Can I (mis-)use my USB-to-parallel (printer) cable as UART cable in some way (e.g. sticking some cables in the female parallel output and use them as UART connectors)

  • sorry, unfinished sentence due to switching away for login... – Jaleks Jan 3 '17 at 23:55

In the past the parallel port of a PC was a popular way to allow it to interface with hobby-ist bits of kit that needed a few IO lines, indeed one popular usage was to bit-bang an I2C controller.

Nowadays you have a whole slew of GPIO pins on your RPi that renders the need for such hackery pretty much unnecessary (hell, it even gives you one or possibly two native I2C buses)! I suspect that you could definitely use it to work a printer in the intended manner and you might be able to do some hackery like this (but it very much depends on the driver software) - but to be perfectly honest I can not see a usage case for the latter that can't be done with just the RPi directly or with a bit of interface circuitry attached to it.

<aside>A friend and I, who both worked for a company designing TVs developed a bit-banging IR unit back in the 80's that hung-off a parallel port like that and used 8086 assembler to generate the modulated 38KHz signal to emulate the remote-control protocol of the sets we were designing. This was so that we could test software features that needed new buttons that we had not yet included in the remote-control hardware for the models that needed them...!</aside>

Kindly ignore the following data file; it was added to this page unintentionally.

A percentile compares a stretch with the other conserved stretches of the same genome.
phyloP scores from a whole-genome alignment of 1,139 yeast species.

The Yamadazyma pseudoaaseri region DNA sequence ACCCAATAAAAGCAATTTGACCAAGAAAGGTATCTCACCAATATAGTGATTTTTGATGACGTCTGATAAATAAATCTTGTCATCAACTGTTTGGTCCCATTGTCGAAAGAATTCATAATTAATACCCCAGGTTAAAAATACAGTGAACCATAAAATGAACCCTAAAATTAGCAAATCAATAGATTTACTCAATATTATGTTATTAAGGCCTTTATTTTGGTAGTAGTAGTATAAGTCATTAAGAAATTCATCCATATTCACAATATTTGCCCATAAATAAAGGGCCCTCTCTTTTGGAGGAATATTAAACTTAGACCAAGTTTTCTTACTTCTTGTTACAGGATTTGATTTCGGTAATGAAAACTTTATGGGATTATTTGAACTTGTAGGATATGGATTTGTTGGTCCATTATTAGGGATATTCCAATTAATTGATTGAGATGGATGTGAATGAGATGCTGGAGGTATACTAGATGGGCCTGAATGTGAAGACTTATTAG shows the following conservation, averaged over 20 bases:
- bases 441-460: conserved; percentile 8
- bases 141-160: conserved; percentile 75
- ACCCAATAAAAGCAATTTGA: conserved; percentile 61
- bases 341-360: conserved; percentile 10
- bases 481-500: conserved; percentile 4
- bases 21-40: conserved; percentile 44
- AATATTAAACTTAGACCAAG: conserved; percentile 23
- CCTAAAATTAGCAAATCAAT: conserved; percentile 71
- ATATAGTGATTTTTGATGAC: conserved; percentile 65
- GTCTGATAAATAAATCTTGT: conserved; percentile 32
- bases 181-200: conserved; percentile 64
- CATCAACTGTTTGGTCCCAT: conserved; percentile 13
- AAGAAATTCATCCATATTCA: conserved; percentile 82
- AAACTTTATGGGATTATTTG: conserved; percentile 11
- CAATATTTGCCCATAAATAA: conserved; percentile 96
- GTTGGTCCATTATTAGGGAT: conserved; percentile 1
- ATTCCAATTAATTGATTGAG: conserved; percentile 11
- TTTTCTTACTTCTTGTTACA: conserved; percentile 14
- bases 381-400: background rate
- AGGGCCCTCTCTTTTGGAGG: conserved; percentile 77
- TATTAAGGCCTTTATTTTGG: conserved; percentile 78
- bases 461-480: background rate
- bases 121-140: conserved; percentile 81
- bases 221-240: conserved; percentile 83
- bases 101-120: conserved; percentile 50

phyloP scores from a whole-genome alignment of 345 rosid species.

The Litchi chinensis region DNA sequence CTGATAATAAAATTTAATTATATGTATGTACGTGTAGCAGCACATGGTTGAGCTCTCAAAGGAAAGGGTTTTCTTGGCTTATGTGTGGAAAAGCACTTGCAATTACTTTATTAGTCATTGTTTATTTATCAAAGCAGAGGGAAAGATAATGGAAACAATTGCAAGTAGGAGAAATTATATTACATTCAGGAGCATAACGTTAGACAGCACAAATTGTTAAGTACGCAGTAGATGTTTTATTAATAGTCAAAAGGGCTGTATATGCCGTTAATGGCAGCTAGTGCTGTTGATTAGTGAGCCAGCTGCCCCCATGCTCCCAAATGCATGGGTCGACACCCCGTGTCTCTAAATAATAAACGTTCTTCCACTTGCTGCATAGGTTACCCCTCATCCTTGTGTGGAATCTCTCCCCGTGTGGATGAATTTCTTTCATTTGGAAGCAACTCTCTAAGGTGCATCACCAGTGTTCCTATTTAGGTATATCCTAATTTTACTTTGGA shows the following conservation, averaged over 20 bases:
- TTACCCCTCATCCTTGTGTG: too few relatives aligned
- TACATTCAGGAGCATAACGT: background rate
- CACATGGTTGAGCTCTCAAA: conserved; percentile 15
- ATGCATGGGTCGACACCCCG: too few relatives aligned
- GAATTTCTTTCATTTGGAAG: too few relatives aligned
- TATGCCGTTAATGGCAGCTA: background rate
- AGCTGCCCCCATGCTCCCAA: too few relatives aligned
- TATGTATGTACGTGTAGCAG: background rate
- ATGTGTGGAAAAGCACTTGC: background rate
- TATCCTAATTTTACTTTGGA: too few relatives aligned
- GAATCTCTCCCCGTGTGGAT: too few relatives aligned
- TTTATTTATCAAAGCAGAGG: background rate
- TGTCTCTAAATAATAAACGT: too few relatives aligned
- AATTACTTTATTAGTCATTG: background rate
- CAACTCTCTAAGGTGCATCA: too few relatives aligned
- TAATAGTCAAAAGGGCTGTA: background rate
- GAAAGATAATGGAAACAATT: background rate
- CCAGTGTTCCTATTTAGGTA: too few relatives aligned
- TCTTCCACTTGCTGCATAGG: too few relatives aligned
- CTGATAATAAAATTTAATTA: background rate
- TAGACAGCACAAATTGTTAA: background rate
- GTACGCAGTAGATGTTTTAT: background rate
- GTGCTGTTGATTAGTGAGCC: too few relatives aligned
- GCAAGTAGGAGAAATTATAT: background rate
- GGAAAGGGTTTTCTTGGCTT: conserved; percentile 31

• To be honest this will not be used for the PI (but NextThing C.H.I.P.), but I was unsure in which section the chances are best to get an answer. – Jaleks Jan 4 '17 at 9:13

According to electronics.stackexchange.com it is not possible at all:

The UART interface send data serially. It has a TX (transmit) and a RX (receive) pin, and a few optional control lines. On the other hand, parallel interface has 8 data bits and a few additional (different from UART) control lines. Not the same beast at all.


the data lines can generally be used as IO lines providing the host has the software to support this. This can lend itself to a form of serial comms (similar to UART) but it will be totally reliant on dedicated software loops reading the data pins. In other words, it doesn't have the specific hardware chips to inform the host that a new byte has arrived and that byte has no detectable errors and all the other bells and whistles you get with those specific UART chips

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